Another struggle that some patients have is dealing with stress urinary incontinence. At Central Maine Healthcare, we offer a supportive environment and the most effective methods of handling this kind of incontinence. We would love to meet with you to discuss your symptoms and talk about treatment options.
Interested in learning more about what Stress Urinary Incontinence (SUI) is? We’ve put together a few questions we get most frequently with answers to help you understand what you’re up against. Feel free to reach out to us at any time if we can help you answer questions and to get support.
What is SUI?
Incontinence is a condition of involuntary urinary leakage. Stress Urinary Incontinence (SUI) occurs if there is pressure on the bladder because of physical movement, such as coughing, laughing, or sneezing.
SUI is a common medical condition that an estimated one of three women will experience in their lifetime. It is not the same condition as Overactive Bladder, also known as Urge Incontinence. With OAB, there is a sudden urge to urinate without any necessary movement.
What are the Symptoms of SUI?
The main symptom of SUI is leaking urine. You may leak just a few drops, or you might leak more. There are varying degrees of SUI. In mild cases, leakage may occur when you are exercising or engaged in rigorous activities such as lifting an object. It may also occur after coughing, sneezing, or laughing. Women with more severe SUI may experience leakage with less intense physical movements, such as with standing or walking.
Who is Likely to Experience SUI?
Women of any age may experience this condition, but it is more common among older women.
Here are some common risk factors:
- Caucasian and Hispanic women have higher risks
- Chronic cough
- Pregnancy and childbirth, which may affect the pelvic floor muscles, resulting in leakage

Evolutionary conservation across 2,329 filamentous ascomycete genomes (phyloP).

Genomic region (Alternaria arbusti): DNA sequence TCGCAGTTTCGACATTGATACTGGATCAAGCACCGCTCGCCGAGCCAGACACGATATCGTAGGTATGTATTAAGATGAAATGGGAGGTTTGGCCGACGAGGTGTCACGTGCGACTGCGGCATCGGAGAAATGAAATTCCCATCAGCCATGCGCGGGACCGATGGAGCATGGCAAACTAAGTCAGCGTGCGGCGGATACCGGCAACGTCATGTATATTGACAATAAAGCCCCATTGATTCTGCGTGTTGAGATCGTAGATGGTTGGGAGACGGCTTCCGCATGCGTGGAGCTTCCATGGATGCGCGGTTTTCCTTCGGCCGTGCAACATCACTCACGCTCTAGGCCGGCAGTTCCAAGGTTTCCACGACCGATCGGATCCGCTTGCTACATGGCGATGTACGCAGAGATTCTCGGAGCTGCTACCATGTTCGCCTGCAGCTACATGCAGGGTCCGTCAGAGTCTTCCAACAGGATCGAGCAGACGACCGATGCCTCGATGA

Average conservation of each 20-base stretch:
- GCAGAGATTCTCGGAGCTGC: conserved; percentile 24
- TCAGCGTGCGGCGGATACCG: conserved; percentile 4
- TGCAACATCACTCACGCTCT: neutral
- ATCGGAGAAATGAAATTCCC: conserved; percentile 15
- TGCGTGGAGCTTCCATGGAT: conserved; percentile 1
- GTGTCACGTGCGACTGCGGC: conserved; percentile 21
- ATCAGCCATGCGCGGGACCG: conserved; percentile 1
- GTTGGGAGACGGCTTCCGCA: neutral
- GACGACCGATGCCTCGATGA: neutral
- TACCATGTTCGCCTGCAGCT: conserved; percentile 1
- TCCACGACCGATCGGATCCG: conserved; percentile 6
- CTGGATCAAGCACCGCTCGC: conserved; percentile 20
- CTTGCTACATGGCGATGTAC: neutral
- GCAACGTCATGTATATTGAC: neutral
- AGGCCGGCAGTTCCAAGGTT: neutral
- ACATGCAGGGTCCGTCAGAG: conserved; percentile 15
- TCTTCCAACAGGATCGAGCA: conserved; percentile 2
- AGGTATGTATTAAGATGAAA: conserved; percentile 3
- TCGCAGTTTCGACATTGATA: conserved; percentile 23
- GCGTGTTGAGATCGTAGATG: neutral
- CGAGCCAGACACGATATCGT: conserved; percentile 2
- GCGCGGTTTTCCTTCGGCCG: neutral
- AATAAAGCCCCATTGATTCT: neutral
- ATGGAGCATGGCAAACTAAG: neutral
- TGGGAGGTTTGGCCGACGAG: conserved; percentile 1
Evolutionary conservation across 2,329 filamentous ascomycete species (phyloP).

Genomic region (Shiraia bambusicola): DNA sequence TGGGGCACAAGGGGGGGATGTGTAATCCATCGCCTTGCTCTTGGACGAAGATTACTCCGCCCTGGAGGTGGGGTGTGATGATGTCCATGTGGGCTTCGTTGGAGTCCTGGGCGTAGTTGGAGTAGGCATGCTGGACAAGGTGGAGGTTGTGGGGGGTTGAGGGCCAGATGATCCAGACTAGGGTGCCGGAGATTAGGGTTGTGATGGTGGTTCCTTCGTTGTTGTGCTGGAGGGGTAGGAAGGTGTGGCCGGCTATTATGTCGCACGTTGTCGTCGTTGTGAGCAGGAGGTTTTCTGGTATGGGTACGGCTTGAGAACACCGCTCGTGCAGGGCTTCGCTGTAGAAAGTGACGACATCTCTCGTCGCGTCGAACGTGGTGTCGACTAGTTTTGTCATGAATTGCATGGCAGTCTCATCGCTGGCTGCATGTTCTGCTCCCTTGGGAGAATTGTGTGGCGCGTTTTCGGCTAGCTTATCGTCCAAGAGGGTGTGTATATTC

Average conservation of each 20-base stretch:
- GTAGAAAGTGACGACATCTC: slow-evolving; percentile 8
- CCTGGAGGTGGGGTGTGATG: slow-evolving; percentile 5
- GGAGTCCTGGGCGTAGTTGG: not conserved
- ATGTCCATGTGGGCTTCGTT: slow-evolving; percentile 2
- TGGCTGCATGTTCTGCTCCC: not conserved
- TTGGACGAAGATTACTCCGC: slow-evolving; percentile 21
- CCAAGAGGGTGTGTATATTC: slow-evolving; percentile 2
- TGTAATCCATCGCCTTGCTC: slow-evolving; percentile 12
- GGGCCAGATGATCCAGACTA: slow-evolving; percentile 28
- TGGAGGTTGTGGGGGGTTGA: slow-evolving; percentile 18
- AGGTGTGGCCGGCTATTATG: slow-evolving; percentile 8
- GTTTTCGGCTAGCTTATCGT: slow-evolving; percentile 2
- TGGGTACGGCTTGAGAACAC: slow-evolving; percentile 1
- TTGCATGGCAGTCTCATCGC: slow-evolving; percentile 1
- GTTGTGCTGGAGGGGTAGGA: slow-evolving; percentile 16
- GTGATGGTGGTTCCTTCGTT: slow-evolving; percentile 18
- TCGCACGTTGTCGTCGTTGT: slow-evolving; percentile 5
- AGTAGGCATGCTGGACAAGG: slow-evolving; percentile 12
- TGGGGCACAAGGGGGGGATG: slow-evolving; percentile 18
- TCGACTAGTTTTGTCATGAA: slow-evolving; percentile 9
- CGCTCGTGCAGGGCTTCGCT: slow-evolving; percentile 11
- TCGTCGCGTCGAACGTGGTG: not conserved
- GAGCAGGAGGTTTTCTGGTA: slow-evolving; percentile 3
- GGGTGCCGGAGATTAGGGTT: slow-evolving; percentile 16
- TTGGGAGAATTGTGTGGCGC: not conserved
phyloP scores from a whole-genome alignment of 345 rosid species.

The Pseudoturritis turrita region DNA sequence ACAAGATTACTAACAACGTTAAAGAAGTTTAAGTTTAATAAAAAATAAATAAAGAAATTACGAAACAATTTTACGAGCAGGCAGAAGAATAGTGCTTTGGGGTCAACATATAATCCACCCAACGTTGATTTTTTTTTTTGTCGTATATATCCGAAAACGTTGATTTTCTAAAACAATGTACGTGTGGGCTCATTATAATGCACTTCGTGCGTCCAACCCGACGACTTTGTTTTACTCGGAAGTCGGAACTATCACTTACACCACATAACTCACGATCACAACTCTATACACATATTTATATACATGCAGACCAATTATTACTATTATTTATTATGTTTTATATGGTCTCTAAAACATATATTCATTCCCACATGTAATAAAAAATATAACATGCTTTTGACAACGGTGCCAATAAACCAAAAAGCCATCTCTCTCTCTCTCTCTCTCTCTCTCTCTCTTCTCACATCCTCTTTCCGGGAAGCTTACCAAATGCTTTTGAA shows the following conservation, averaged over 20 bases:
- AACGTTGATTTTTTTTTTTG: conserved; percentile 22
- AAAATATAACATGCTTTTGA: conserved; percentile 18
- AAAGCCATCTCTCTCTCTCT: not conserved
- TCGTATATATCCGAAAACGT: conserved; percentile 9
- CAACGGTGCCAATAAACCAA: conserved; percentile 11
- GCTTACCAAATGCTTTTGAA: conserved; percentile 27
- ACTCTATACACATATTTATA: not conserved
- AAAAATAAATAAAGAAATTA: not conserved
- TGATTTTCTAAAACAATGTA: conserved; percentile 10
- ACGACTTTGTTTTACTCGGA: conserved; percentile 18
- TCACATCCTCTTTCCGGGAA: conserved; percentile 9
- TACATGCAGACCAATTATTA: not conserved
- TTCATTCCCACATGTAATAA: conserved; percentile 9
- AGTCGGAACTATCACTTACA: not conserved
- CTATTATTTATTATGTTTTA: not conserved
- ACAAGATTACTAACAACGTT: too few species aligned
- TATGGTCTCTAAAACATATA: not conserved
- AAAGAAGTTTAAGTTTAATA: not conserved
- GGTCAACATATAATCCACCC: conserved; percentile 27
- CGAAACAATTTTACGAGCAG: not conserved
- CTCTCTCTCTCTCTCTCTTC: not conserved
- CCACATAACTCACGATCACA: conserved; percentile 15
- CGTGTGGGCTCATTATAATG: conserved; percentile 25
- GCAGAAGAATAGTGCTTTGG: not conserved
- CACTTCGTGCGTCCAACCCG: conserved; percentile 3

- Nerve injuries to the lower back
- Pelvic surgery
Generally, anything that weakens the pelvic floor muscles can lead to SUI.
How Does SUI Impact My Life?
Women with SUI may feel self-conscious leading them to reduce their activities. This may include social activities and physical activities, as well as avoiding sex. If you realize you’re avoiding activities that have been an important part of your life because of SUI, it may be time to talk to your healthcare provider.
Helpful tip: Keep a diary noting when you experience SUI and bring it to your doctor’s visit. This may give the doctor more clues to help determine how to manage the condition.
How is SUI Treated?
Your doctor may be able to help you or he or she may refer you to a urologist.
Treatment options will be different for each person. For example, if you are overweight, your doctor might recommend weight loss and smokers would be advised to quit smoking.
Other treatment options include:
- Pelvic floor muscle training. Your healthcare provider can show you daily exercises to strengthen the muscles of the pelvic floor, which can help reduce SUI.
- Urinary control devices are another possibility. They help reduce pressure inside the pelvis. Your healthcare provider will explain the different options.
- Some women may opt to wear sanitary or incontinence pads. These are a simple solution that may not bother some women.
Is Surgery an Option?
Surgery is an option. Procedures are available that can even be done as a same day procedure! Your doctor will discuss surgical procedures with you at your appointment.
Are there Medications for SUI?
Unfortunately, no. At this time, there are no medications approved for use for SUI. That is because the leakage is happening from the weakness in your pelvic structure.